Ferry Crossing Laguna de Arenal in Costa Rica
Ferry Crossing Laguna de Arenal in Costa Rica
Ferry Crossing Laguna de Arenal in Costa Rica

17 Expats Talk about Health Insurance and Healthcare in Costa Rica

By Joshua Wood, LPC

Last updated on Nov 27, 2021

Summary: Expats and global nomads in Costa Rica share their experiences with health insurance, healthcare in Costa Rica, local hospitals and specialists, quality of medical care and more.

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How are healthcare services Costa Rica?

When we asked expats and global nomads about the quality of medical care in Costa Rica, they replied:

"To use the socialized medical system in the area, you do not need to be a resident of Costa Rica (Residente). The hospital will accept all patients. It is not a large hospital and some procedures will be referred to either the closest national care hospital or one of the private hospitals in the Central Valley. However, there are many private care physicians in the area who will treat you and/or make referrals to more specialized care in other parts of the country. The local hospital has an emergency center," remarked another expat living in Quepos .

"In Costa Rica, you must be a resident of the country to qualify for CAJA also know as the national socialized medicine. Additionally, this is not an option but a requirement of your residency here. The monthly fee is calculated based on your income. The local clinic also known as EBAIS is centrally located. If you are in the area, familiarize yourself with it's location. If you are not a resident, there are several private care physicians in the area and they are well educated and professional. If you do not speak Spanish, there are many that are bilingual. I know of at least one that has a 24 hour facility for emergencies. Additionally, specialists from the Central Valley visit these private care facilities on a monthly basis so if you need specialized care, it is available. At present, a general office visit in a private care facility is $40-$45," said one expat living in Playa Jaco.

"If you're a resident you pretty much have to enroll in the Caja, the public health system, and if you aren't, you can't. So there's that. Whether or not you enroll in the Caja, if you have the funds, private insurance is nice. INS, the state insurance company, sells a pretty good policy for not too much money, and (ahem) it's darn near customary not to mention pre-existing conditions on the application. After a year or so INS doesn't care, and it does pay. Blue Cross and others have now entered the market, but I doubt they're as lax as INS. Of course, you can always pay out-of-pocket for private at prices about a third of US prices, but even a third adds up. Me, I'm only in the Caja now, since I let my INS policy lapse, but that's because I'm poor. People of some affluence usually do both--private for ease and comfort, public as a backup. Oh, in the Caja plan on speaking Spanish. Most Caja docs will know a little English and a few will be fluent, but the system operates in Spanish and you can't count on anyone speaking English. In the private system almost everybody speaks English," mentioned another expat in San José.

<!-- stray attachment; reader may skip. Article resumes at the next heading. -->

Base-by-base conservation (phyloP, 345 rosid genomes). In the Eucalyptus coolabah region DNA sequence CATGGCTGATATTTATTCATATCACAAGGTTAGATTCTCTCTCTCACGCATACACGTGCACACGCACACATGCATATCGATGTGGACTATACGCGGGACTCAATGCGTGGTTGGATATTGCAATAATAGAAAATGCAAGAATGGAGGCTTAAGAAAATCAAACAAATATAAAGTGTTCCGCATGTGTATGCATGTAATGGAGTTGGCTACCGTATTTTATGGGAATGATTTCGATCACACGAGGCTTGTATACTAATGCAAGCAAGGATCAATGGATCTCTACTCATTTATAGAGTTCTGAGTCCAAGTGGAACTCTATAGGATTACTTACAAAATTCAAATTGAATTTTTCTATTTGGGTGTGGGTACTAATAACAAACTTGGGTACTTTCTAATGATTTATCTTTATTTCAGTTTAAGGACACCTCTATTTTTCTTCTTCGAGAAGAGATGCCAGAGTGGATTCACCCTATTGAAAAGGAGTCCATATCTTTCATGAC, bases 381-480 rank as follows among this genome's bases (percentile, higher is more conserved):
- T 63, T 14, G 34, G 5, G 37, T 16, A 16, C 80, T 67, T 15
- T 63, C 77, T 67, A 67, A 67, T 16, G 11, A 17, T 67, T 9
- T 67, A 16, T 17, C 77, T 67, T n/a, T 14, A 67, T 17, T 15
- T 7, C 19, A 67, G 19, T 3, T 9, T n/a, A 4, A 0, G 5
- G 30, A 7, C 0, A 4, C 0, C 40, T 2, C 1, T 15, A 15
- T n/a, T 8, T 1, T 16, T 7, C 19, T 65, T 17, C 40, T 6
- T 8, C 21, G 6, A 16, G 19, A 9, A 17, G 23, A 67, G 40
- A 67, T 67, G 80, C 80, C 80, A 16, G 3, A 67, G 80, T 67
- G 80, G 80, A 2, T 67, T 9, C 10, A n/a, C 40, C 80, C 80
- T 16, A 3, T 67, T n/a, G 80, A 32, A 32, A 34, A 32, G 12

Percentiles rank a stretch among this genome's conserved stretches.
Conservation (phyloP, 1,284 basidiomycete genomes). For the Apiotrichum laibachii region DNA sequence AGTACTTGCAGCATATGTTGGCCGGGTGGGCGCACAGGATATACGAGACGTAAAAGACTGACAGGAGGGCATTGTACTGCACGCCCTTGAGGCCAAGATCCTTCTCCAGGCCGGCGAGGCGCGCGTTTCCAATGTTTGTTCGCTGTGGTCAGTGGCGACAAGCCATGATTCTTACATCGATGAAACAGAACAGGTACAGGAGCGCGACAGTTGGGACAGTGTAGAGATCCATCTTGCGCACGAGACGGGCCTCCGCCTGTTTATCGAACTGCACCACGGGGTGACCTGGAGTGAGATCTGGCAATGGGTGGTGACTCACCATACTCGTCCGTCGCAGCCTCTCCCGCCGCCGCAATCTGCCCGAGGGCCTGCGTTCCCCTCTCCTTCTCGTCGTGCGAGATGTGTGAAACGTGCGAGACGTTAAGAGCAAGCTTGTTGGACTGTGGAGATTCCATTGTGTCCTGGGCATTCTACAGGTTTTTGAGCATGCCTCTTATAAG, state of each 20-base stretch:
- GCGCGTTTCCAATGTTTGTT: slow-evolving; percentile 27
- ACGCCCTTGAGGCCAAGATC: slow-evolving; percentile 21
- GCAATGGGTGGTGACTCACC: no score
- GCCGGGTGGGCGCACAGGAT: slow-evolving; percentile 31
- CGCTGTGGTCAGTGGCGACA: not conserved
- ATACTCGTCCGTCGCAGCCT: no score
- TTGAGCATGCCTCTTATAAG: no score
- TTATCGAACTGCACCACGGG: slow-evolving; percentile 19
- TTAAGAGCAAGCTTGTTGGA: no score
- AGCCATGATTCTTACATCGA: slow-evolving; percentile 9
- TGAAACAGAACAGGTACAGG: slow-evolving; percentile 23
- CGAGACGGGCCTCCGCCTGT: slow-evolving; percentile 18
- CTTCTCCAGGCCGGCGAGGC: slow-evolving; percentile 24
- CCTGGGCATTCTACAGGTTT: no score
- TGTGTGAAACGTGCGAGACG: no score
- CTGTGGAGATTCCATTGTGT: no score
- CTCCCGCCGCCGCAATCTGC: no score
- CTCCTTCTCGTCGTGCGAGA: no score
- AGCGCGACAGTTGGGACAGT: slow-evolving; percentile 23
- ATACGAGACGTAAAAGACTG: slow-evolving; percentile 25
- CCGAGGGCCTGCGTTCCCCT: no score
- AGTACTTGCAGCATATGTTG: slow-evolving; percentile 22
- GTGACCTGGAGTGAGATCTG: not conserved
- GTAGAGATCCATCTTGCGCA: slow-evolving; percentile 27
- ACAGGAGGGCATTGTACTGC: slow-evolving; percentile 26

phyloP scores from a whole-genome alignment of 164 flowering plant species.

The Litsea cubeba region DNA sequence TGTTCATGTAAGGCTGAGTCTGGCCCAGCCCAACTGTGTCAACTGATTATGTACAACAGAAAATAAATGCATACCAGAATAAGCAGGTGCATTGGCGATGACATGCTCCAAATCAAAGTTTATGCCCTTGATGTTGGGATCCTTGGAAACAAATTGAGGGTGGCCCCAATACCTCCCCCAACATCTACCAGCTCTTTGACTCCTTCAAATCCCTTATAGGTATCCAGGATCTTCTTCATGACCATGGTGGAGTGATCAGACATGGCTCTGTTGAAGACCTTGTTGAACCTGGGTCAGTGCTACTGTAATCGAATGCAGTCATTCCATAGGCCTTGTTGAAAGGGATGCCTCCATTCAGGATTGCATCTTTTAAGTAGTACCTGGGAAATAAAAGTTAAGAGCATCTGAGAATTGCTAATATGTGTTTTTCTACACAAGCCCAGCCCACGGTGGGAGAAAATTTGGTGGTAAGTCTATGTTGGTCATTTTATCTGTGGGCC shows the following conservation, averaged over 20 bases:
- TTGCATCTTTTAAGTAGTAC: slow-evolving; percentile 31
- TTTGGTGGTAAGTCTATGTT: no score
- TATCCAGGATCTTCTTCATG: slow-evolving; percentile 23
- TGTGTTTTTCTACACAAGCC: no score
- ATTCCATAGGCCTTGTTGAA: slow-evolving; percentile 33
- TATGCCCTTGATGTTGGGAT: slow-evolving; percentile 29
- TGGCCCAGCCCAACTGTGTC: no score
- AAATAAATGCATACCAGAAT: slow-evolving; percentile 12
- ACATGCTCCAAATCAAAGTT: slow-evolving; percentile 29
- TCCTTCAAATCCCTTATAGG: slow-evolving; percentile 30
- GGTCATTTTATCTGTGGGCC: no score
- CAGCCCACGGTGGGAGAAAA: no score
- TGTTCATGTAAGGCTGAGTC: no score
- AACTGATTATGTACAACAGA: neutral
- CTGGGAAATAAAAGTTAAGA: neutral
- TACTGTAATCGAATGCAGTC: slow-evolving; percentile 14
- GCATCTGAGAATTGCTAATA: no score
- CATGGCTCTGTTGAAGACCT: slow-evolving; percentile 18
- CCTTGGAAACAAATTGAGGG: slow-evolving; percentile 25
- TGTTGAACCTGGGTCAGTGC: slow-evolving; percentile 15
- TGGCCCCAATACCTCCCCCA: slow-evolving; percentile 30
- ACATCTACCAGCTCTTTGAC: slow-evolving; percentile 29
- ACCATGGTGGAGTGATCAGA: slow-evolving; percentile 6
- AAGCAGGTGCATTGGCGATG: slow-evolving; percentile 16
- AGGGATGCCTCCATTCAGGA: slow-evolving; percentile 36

"Costa Rica has excellent medical care with a two prong system, both public and private. All legal residents and citizens of Costa Rica are eligible to participate in the public healthcare system which is basically free although you have to be a member of the CAJA and pay a % based on the income level you declared when you applied for residency. A tip for expats is to show evidence of enough income to qualify for their residency programs but perhaps not to show all your income if not needed to qualify. (You have to show proof of a pension, annuity or government program that pays you at least $1000 per couple to qualify for their pensionado program). If you don't qualify by those means, you can also apply as a rentista, (renter), an inversionista (an investor) or as a foreign sponsored national with a work visa. You can also marry a Costa Rican... Keep in mind that there is also a private healthcare network available, which is often the preferred option to many expats. There is often a waiting time to get seen under the public system, even things like lab work might take longer than you want to wait. The private healthcare system is generally available immediately and insurance can be purchased to cover you in those facilities. You can also often offer to pay at the CAJA and be seen quicker than those not paying for service. In an emegency, the CAJA will take anyone. Costa Rica uses a local clinic methodology where they locate clinics nearly everywhere based on population needs. These clinics are referred to as the EBAIS clinics and can be found in nearly every town of any size. Major operations, whether in the public or private healthcare system, will likely be performed in San Jose. The private healthcare networks consisting of Clinica Biblica, CIMA and Hospital Mexico, offer great service for a fraction of the cost in the US. Clinica Biblica has an international medicine center, assigns patients a health navigator to help with things like language barriers and offers services that may not even be available in the states. I have had nothing but great experiences there, everything from blood work, orthapedics, dentistry, colonoscopy, endoscopy, stress test and EKG, bone density scans, lipids exams, urinalysis, hearing and eye tests, ultrasounds and more. I have stuff done that I could never afford to do in the states and pay a fraction of the cost I would in the US. The facilities are all impeccably clean and the doctors don't seem to be afraid of their patients and lawsuits. In our area in the southern Pacific region of Costa Rica, we have one of the newest CAJA hospitals in all of Costa Rica. The Hospital de Osa is an 88 bed, 80,000 square foot facility complete with emergency room, pharmacy and more. I recommend everyone should try the Costa Rican healthcare system to see what we are missing in the US," commented one expat who moved to Cortez, Costa Rica.